Hood, who played one year at Mississippi State before transferring to Durham, projects to be one of the better players on a team that some will have in their preseason top-five. While anticipation for Hood's first season in a Blue Devils uniform is high, it nearly got derailed back in June.
As Hood was practicing with Team USA prior to the World University Games, he injured his Achilles tendon. Some feared he ruptured the tendon and that it could be an injury that would linger for a long time.
As this article from Reuters detailed, quite a few NBA players who have dealt with Achilles injuries (or tears altogether) have ended up retiring. Kobe Bryant is one recent example of an All-Star who tore the tendon, and now his career may be in jeopardy. Other stars like Chauncey Billups and Elton Brand haven't been the same since their injuries.
Fortunately for Duke, the Achilles injury only kept Hood on the sidelines for about six weeks.
ESPN's Andy Katz reported on Tuesday that Hood is "completely recovered" and that he has been able to participate in summer workouts, according to assistant coach Steve Wojciechowski. With new ACC member Syracuse and longtime-rival North Carolina both expected to compete for the conference title in 2014, the Blue Devils will need all the help they can get from their newcomers.
There will be no shortage of talent for coach Mike Krzyzewski next season. Returnees Quinn Cook and Rasheed Sulaimon figure to anchor the backcourt. Amile Jefferson and Marshall Plumlee will be looked upon to hold down the paint.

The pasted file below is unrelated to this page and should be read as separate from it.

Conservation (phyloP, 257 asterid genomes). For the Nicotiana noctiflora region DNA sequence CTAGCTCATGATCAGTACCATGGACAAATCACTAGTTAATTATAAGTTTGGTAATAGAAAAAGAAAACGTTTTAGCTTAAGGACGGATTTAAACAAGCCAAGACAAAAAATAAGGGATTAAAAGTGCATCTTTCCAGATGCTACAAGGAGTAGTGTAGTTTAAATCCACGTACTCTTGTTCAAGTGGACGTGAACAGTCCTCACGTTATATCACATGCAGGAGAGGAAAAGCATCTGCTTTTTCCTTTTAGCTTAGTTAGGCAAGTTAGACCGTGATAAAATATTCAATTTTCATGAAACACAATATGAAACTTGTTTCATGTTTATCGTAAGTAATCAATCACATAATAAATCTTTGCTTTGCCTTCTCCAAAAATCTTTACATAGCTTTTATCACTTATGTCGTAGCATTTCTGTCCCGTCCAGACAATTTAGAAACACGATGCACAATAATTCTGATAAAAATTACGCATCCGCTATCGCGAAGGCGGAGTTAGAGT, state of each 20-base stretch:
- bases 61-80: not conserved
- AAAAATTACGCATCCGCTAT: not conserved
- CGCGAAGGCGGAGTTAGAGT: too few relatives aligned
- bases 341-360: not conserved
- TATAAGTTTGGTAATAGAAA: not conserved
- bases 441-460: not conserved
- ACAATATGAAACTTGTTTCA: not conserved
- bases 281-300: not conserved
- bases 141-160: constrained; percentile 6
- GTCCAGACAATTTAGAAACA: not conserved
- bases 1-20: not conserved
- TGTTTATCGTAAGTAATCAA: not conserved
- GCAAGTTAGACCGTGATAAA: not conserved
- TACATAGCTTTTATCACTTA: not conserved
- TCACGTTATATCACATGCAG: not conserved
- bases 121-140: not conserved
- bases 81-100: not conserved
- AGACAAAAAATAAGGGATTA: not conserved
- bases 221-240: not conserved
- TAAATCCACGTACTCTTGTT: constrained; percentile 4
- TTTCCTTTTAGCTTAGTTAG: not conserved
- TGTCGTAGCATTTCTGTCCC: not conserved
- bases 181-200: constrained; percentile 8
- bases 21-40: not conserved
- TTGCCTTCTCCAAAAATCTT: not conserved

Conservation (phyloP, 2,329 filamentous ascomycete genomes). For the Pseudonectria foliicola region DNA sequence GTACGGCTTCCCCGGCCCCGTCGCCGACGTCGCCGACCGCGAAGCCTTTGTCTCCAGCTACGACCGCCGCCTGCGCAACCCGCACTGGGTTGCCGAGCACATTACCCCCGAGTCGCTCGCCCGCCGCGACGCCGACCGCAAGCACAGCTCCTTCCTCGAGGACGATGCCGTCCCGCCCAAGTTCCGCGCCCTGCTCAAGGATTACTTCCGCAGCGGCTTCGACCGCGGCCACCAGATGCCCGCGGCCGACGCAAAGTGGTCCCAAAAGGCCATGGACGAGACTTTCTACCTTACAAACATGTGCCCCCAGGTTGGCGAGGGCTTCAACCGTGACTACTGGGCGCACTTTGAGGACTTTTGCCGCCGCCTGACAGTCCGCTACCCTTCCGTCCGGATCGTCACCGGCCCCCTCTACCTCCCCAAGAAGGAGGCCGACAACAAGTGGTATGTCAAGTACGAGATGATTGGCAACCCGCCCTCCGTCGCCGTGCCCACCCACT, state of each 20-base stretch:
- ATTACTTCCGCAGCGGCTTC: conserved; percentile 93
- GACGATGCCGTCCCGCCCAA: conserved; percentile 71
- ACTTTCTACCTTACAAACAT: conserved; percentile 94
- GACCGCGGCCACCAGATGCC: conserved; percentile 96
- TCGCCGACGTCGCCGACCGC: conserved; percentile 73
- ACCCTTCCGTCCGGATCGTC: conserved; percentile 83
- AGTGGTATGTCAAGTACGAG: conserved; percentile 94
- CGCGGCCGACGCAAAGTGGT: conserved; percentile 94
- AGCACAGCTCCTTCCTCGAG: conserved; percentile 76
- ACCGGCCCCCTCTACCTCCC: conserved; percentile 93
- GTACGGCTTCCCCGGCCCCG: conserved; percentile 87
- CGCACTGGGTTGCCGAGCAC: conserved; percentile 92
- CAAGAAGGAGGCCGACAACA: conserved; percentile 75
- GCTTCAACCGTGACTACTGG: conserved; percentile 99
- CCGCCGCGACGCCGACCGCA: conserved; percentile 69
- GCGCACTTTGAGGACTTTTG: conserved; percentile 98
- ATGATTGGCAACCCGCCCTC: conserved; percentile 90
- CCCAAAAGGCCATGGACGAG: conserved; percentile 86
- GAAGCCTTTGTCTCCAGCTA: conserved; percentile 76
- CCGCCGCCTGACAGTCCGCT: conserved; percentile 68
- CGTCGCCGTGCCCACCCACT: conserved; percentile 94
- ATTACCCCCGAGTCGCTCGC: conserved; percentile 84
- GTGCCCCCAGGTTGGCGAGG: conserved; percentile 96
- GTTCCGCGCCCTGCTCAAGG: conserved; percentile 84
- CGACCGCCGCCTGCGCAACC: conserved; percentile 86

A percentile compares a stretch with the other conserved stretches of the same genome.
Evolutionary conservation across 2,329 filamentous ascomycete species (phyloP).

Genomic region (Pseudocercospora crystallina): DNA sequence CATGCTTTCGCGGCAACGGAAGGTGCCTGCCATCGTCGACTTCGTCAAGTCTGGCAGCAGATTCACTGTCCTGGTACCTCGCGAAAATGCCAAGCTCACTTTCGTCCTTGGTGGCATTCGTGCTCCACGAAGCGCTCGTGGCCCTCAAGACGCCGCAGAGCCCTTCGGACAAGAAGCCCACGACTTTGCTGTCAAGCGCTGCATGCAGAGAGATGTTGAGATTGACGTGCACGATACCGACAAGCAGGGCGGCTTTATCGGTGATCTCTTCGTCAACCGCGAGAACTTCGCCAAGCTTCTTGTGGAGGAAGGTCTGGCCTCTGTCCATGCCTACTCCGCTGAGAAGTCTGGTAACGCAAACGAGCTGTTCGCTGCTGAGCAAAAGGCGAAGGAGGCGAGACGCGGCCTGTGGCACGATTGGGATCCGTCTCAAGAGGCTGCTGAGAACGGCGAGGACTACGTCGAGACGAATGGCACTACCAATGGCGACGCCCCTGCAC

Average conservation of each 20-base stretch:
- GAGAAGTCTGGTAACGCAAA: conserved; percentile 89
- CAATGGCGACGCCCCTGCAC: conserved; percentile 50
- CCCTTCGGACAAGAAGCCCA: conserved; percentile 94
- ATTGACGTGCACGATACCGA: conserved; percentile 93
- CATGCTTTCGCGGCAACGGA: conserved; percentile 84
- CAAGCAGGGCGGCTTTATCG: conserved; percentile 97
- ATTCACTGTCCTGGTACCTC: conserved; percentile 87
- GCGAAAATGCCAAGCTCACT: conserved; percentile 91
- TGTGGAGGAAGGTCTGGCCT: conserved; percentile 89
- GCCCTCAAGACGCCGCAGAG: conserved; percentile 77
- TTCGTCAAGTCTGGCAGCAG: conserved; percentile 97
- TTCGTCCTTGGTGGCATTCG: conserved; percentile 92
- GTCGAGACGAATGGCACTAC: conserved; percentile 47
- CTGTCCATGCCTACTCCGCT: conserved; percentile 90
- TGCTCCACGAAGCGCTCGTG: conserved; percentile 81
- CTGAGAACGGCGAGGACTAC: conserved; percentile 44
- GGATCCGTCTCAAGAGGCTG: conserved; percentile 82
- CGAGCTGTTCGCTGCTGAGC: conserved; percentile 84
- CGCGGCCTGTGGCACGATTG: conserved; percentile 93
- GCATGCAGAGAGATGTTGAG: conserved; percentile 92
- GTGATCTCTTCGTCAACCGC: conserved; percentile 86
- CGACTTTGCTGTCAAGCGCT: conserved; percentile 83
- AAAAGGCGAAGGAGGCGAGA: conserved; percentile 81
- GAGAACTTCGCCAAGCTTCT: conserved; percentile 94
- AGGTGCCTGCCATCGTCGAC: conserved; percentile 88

The two primary newcomers, Hood and freshman phenom Jabari Parker, will likely determine just how far the school goes in March. And the early money is on Coach K playing those two on the floor together as much as possible.
They both stand at 6'8, with Parker holding a slight weight advantage. Hood is capable of guarding either the two-guard or small forward, while Parker projects to match up with small forwards and the larger power forwards. Given that versatility on the court, the Duke coaching staff will be able to mix-and-match their defensive matchups throughout the game. Once conference play rolls around, this will be a huge advantage for the Blue Devils.
It's going to be tough to stop both players on the other end of the floor. Both are highly skilled with the ball in their hands, and they can both shoot the ball from any spot on the floor, especially from behind the arc. Here's what ESPN's scouting report says of Parker's game:
"When it comes to scoring he hardly ever forces the issue as his instincts and unselfishness are advanced for a young player. Parker can beat defenses from long, and mid range consistently while his dribble drive game is best utilized against like sized defenders or bigger. Simply affects the game in so many positive ways: scoring, passing, rebounding and handling the ball in addition to being very unselfish. Match up nightmare as he goes by taller guys and post up smaller ones. Overall, great feel with an elite basketball IQ."
Perhaps most importantly, Parker is a winner. He won four straight state titles at Simeon Academy in Chicago and helped Team USA win a gold medal this summer at the U-19 World Games. Players with talent and a winning background tend to shine brightest once February and March roll around.
There will likely be some growing pains early in the year, as Duke loses its top three scorers from last season's Elite 8 team. The coaching staff will also have to figure out how to mesh Hood with Parker as the two spend at least 25 minutes a night on the floor together. They may have similar playing styles, but if they are able to feed off each other, it's going to be near impossible to slow both of them down, let alone one. With strong seasons, Hood and Parker could be headed for the bright lights of the NBA come the summer of 2014.